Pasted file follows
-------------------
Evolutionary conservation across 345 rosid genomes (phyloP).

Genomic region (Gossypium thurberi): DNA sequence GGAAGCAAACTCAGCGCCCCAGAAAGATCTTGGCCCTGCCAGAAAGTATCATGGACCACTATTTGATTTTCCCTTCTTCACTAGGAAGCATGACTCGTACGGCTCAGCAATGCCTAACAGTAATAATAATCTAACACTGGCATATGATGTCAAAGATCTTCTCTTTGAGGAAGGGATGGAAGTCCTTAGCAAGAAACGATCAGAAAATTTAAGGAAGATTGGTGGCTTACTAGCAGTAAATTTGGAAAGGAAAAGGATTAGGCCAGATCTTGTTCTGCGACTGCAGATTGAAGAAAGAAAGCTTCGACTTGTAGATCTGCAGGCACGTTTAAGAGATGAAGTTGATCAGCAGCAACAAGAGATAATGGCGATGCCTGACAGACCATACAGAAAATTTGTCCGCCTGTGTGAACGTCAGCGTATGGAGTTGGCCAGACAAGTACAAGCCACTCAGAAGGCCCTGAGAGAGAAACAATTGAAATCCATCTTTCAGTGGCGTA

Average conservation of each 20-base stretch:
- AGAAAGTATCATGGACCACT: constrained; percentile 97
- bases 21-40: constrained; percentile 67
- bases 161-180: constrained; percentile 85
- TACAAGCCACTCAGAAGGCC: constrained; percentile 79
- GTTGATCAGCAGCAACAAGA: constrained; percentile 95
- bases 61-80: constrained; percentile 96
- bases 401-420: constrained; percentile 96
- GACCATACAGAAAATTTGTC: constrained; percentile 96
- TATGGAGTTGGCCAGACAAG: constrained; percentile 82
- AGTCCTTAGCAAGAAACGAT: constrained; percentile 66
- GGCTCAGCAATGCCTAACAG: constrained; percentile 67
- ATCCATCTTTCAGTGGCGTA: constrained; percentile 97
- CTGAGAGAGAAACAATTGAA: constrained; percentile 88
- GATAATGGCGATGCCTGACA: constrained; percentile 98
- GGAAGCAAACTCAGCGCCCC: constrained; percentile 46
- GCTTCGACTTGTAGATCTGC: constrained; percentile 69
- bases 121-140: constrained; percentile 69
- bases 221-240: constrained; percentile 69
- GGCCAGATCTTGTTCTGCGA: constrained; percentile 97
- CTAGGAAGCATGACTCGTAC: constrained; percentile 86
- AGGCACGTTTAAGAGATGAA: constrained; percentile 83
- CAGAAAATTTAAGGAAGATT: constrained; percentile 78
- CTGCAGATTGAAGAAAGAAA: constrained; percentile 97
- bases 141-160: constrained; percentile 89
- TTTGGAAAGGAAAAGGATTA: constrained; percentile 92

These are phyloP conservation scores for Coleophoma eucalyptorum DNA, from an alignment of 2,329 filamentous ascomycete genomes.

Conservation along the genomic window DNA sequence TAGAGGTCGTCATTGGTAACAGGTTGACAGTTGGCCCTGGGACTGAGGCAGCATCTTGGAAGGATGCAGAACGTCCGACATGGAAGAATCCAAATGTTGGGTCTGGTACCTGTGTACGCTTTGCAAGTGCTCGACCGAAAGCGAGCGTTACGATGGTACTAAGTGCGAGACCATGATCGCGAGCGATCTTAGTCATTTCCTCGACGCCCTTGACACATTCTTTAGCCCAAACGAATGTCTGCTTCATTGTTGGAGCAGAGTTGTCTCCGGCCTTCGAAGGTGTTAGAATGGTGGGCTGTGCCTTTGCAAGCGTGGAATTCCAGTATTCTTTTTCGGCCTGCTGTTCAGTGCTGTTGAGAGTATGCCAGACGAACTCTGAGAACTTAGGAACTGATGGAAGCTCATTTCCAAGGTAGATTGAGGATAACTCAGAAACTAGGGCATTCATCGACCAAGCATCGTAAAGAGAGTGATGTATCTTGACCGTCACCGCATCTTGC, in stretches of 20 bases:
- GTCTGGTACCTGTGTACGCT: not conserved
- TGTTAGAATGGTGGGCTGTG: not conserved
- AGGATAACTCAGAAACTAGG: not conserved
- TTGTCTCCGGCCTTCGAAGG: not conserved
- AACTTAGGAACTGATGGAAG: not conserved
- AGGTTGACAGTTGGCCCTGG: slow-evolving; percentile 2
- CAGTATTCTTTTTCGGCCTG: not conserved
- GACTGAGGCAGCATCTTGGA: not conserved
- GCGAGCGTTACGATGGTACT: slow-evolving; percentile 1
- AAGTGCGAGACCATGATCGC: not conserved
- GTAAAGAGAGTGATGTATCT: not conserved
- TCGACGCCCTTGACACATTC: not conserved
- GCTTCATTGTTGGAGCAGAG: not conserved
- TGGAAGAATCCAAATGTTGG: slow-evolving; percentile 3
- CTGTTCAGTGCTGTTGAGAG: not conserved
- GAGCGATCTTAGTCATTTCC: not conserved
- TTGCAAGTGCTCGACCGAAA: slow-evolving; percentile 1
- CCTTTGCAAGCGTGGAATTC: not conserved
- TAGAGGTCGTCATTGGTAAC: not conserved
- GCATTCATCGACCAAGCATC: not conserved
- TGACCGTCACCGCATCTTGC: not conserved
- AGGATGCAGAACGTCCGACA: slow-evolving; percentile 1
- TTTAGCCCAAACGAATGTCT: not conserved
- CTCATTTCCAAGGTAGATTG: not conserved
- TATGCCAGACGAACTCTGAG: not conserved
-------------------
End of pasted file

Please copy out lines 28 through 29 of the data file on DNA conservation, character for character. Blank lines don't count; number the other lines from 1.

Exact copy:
- TTTGGAAAGGAAAAGGATTA: constrained; percentile 92

These are phyloP conservation scores for Coleophoma eucalyptorum DNA, from an alignment of 2,329 filamentous ascomycete genomes.